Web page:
T. Rowe Price: The only thing that matters in markets right now is not inflation

Hans Lee

Livewire Markets

Something big is about to break, and you need to be nimble. That was the main message from T. Rowe Price's Head of International Fixed Income Arif Husain, who addressed clients at an investment strategy webinar on Tuesday. 

Husain's fund, which has produced a 35%+ total return to investors since its 2014 inception, argues that markets are at a "maximum convexity" point. In other words, the environment is unstable and your investment strategy needs to reflect that. But he also says most investors are asking the wrong questions, adding that the answers to those are exacerbating already sour returns. 

For instance, investors should not be asking whether bond yields have peaked. Although that's a pertinent question with a black-or-white answer, he says the real issues are far more nuanced.

It's a strategy that has paid off. Not only has it outperformed its benchmark significantly (in USD and AUD terms), but it's also outperformed the S&P 500 this year. That makes him part of a rare breed - a fixed-income fund manager who's outperformed his own asset class and others as well.

This wire will concentrate on Husain's thesis and the questions he is asking. We'll also look at a couple of his most interesting ideas for investors. 

Everything has changed

Spoiler alert: The world has changed dramatically. Although that shouldn't be news to anyone who works or deals in financial markets (i.e. you, dear reader). But what might be news is how little most investors have done to adapt to this changing world. It's here Husain draws the line.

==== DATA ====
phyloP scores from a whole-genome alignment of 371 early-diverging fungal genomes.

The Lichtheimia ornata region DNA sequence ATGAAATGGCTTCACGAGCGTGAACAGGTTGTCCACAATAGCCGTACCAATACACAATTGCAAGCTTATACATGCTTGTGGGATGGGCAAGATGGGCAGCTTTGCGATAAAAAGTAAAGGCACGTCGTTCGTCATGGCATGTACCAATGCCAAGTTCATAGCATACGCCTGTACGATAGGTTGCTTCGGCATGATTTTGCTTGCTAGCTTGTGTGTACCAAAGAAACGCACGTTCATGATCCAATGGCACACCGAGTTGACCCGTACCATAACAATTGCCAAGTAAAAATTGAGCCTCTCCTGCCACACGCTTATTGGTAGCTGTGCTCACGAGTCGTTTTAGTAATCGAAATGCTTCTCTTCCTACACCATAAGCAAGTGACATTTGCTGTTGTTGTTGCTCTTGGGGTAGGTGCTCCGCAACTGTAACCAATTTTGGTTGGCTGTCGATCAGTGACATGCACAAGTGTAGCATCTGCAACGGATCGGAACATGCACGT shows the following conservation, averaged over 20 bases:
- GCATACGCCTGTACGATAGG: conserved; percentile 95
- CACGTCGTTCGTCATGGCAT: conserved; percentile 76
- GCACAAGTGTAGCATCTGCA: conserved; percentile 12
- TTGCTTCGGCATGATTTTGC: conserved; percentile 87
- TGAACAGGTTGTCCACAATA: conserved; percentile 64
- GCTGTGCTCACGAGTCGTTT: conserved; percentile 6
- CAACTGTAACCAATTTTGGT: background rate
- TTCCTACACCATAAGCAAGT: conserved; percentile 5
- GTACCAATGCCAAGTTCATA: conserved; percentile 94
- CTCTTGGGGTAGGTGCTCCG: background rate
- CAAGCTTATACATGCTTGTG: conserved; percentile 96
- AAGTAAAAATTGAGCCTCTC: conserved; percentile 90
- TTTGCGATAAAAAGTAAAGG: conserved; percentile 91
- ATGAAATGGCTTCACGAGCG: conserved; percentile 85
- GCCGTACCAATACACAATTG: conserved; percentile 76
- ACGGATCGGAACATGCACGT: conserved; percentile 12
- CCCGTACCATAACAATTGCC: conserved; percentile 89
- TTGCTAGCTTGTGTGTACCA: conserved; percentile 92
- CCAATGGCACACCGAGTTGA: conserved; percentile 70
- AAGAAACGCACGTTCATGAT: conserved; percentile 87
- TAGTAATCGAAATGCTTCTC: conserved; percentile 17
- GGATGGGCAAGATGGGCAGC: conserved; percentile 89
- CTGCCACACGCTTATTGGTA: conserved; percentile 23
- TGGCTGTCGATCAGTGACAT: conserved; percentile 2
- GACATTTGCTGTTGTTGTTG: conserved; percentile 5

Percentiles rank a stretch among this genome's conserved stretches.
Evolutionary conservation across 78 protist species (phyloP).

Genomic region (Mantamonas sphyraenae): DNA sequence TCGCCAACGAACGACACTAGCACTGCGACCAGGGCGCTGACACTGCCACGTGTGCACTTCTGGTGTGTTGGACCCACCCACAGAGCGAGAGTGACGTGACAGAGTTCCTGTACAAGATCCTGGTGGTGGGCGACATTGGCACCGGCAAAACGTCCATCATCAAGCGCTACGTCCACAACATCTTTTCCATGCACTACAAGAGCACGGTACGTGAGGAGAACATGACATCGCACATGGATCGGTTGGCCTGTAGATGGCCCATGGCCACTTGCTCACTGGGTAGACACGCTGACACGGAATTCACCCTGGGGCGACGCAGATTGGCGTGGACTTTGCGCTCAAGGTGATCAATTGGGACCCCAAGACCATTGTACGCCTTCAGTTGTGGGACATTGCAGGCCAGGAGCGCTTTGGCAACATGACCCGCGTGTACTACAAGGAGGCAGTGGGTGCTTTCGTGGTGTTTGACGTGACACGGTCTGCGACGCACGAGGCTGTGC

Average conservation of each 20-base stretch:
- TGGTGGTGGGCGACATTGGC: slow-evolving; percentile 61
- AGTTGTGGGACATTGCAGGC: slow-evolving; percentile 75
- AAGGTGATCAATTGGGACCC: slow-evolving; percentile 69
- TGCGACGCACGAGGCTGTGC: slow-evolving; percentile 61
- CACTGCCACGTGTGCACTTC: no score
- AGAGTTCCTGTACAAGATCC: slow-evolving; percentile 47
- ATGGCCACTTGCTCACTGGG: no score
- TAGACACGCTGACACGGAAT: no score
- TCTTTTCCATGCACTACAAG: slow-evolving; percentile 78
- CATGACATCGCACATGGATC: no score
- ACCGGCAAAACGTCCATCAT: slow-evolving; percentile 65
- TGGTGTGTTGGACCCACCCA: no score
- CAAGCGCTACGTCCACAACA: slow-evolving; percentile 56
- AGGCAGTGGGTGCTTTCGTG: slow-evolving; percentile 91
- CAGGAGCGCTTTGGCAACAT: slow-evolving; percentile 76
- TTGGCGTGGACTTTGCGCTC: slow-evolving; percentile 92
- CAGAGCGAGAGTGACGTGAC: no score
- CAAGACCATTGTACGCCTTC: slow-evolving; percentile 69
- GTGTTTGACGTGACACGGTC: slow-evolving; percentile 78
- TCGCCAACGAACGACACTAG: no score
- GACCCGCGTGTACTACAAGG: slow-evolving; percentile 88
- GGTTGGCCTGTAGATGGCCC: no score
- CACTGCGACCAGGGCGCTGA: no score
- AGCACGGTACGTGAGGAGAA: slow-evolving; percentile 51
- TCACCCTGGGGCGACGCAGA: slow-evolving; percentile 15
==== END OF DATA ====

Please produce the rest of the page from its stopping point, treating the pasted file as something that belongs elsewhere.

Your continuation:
"The big takeaway is you have to be acting differently. Doing nothing is a very dangerous outcome," Husain told clients during the webinar.

But should we have seen this coming? According to Husain, the answer is yes. Some of the themes from Husain's last trip to Australia have not changed (deglobalisation, extreme weather, and changes in demographics to name a few). But what has changed is the transition to quantitative tightening by central banks around the world. It's a simple move, but it explains just about everything you need to know about 2022. 

The stimulus is gone

You're on your own. (Source: T. Rowe Price, as of August 31st, 2022)

This trend is not about to suddenly reverse in 2023, and Husain argues that means things won't get better immediately.

"Quantitative tightening is very much back-end loaded," Husain said. "It doesn't get any better until maybe Q2 of next year. We have a lot of internal debate about the actual turning point."

Don't mix up the disease and the symptom

At the moment, a lot of market participants, professionals and punters alike, believe inflation is public enemy number one. But Husain thinks differently. He argues inflation is not the underlying problem, but rather a symptom of years of cumulative stimulus.

"What people get confused with is they mistake inflation for that underlying condition. To me, it's purely a symptom. If you try to treat the symptom, you effectively get a worse outcome," Husain said.